FOX POINT - A Fox Point man who started fermenting vegetables in his kitchen three years ago is now leading a fermented vegetable movement, landing his product in Whole Foods, Sendik's and other grocers throughout the Midwest.

Jeff Ziebelman had already experimented with fermentation by making beer and sourdough bread, but he hadn't thought of fermenting vegetables until his former girlfriend, a nutritionist, told him about the explosion of fermentation in the nutritional field. He started cutting and fermenting vegetables, and within a few weeks, he debuted his unique sauerkraut and kimchi products at the Fox Point Farmers Market.

Ziebelman continued to learn more about fermentation, and he worked with the Milwaukee Area Technical Colleges Culinary Institute and several equipment manufacturers to determine the perfect measurements for the vegetables slices.

He also worked on developing his brand. The logo on the jars was derived from the "z"  on the chimney of his parents' house in Oconomowoc, where he was raised. His company name, Zymbiotics, combined the "z" from his last name with "symbiotics," a reference to the mutually beneficial relationship between our bodies and the microbes created by fermentation.

Although fermentation is trending at the moment, the concept is anything but new. Ziebelman said food fermentation is a process that is thousands of years old, dating back to ancient Rome and the construction of the Great Wall of China. By combining the chopped vegetables with brine in a closed bucket, a naturally-occurring Lactobacillius converts the starches and sugars of the vegetables into enzymes and bacteria that have been proven beneficial for our digestive system, immune system and mental health.

Ziebelman has heard about the health benefits from his customers through phone, social media and the multiple farmers markets he has frequented over the years. Just a couple tablespoons a day has helped people with digestive disorders and acid reflux disorders.

"I've had people tell me that after a couple weeks they are able to go off Prilosec," he said, referring to a heartburn medication. "It's not just a business for me. I'm helping people. It's not just a business transaction. It's about relationships."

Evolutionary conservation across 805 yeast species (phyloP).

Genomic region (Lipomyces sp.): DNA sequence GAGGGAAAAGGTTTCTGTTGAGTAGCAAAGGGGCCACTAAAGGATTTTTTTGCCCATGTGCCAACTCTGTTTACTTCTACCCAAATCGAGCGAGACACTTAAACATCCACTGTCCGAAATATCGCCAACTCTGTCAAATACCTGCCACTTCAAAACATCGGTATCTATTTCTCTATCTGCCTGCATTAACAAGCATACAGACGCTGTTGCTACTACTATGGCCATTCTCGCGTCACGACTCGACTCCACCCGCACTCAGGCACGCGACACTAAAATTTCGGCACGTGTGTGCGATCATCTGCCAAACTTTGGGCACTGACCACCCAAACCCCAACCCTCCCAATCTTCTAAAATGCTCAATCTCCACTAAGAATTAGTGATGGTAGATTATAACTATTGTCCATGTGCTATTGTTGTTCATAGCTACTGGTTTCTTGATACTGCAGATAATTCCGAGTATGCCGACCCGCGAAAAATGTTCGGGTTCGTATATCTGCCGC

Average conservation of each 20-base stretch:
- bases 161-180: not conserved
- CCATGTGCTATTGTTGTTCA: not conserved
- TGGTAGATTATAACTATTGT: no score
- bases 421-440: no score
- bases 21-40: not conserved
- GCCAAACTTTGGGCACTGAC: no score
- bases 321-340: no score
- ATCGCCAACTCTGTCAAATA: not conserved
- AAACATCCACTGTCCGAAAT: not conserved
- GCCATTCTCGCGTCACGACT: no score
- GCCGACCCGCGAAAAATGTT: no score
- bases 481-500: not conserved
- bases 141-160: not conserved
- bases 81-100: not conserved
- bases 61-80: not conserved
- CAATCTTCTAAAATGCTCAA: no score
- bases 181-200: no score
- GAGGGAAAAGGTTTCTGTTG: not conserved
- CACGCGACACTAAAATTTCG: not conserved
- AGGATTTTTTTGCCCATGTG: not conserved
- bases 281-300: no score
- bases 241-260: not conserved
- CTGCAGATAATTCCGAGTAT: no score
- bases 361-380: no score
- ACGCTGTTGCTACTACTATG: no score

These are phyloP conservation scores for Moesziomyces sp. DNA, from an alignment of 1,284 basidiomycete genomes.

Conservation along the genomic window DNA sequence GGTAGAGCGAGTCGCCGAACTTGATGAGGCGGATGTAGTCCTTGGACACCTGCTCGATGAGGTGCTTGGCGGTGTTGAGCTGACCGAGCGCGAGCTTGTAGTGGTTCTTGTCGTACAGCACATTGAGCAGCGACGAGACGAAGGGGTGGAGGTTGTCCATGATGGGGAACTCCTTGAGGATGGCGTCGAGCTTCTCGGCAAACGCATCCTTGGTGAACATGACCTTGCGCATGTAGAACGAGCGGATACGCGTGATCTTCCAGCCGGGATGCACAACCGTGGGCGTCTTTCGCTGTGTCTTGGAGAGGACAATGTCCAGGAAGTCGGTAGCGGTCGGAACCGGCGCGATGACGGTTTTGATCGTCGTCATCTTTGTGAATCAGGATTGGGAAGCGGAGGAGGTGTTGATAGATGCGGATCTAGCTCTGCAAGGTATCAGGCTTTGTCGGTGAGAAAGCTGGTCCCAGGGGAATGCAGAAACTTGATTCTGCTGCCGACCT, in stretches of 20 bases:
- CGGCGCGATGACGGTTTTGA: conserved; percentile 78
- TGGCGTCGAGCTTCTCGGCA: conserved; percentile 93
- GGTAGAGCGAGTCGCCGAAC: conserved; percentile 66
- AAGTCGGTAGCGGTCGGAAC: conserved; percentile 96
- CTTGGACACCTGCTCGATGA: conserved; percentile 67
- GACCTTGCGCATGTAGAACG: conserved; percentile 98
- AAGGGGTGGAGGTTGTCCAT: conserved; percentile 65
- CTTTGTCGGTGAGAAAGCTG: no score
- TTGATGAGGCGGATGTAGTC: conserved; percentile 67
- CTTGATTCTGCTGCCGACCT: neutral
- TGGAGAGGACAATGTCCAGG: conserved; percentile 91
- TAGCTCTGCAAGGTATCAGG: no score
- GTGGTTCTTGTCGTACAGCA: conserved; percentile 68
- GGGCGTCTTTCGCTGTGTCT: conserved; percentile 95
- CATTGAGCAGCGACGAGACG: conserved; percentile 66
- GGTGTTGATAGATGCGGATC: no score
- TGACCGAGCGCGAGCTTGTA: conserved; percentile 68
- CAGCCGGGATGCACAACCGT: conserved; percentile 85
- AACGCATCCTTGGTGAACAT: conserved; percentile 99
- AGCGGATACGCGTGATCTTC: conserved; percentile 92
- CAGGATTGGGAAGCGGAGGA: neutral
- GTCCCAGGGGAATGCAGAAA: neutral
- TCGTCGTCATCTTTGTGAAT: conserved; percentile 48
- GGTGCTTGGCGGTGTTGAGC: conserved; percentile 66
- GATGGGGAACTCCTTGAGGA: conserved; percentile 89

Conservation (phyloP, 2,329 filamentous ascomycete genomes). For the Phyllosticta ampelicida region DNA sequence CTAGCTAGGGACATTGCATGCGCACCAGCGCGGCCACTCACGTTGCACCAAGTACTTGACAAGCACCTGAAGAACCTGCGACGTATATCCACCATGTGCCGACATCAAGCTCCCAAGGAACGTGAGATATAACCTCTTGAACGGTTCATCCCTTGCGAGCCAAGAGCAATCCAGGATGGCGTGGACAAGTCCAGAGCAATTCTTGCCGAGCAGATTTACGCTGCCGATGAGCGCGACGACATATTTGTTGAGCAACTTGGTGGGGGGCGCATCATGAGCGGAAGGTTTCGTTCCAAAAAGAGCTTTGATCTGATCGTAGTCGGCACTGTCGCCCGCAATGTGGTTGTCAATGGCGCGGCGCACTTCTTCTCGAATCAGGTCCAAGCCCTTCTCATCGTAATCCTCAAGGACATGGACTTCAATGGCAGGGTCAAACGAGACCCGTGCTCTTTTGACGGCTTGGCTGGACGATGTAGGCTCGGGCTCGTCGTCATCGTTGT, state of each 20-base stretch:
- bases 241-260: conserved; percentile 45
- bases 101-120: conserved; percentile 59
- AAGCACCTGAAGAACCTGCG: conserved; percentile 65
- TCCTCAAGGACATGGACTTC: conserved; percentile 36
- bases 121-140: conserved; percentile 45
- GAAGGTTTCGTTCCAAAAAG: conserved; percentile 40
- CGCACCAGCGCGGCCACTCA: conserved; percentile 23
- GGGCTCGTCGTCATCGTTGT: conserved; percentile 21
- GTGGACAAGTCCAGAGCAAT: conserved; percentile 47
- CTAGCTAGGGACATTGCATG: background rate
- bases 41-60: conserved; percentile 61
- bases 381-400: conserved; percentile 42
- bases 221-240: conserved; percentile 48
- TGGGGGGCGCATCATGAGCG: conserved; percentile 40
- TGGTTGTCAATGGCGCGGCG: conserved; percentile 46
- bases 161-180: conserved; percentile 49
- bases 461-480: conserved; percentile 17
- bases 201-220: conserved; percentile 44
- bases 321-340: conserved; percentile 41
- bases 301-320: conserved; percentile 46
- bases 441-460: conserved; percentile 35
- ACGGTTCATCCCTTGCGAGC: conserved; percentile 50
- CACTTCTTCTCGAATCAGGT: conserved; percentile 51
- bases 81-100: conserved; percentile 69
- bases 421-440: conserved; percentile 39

Zymbiotics has four products: Jeff's Zauerkraut, Jeff's Ginger Zarrots, Jeff's Zimchi and Jeff's Vegan Zimchi. Each product has a tart, tangy taste that has been carefully considered by Ziebelman. He is in the process of developing a fourth flavor using fermented beets. He would also like to develop a seasonal category that would rotate throughout the year.

Most of what Ziebelman has learned about fermentation has been acquired through his own research. He had always enjoyed gardening, and at UW-Madison, he studied geology, ecology and the history of science. His professional life has varied from computer sales to commodity trading to importing pianos from the former Soviet Union. He was able to quit his day job about a year ago when Zymbiotic sales started taking off, demanding his full attention.

Zymbiotic products can now be found in 20 Whole Foods stores, all Outpost stores and all Balistreri's Sendik's stores. Festival Foods recently approved his products in all 26 Wisconsin stores, and he's also been approved for all Woodmans stores. A full list of retail locations can be found on the Zymbiotics website.

All of the food production work occurs in a facility on 6th Street, south of Howard Avenue, in Milwaukee's Garden District. The company has six employees at the moment, but Ziebelman plans to double the number of employees by the end of the year. Zymbiotics is already carried at Whole Foods stores throughout the Midwest, but Ziebelman hopes to expand his distribution to other stores in the Midwest in the future.

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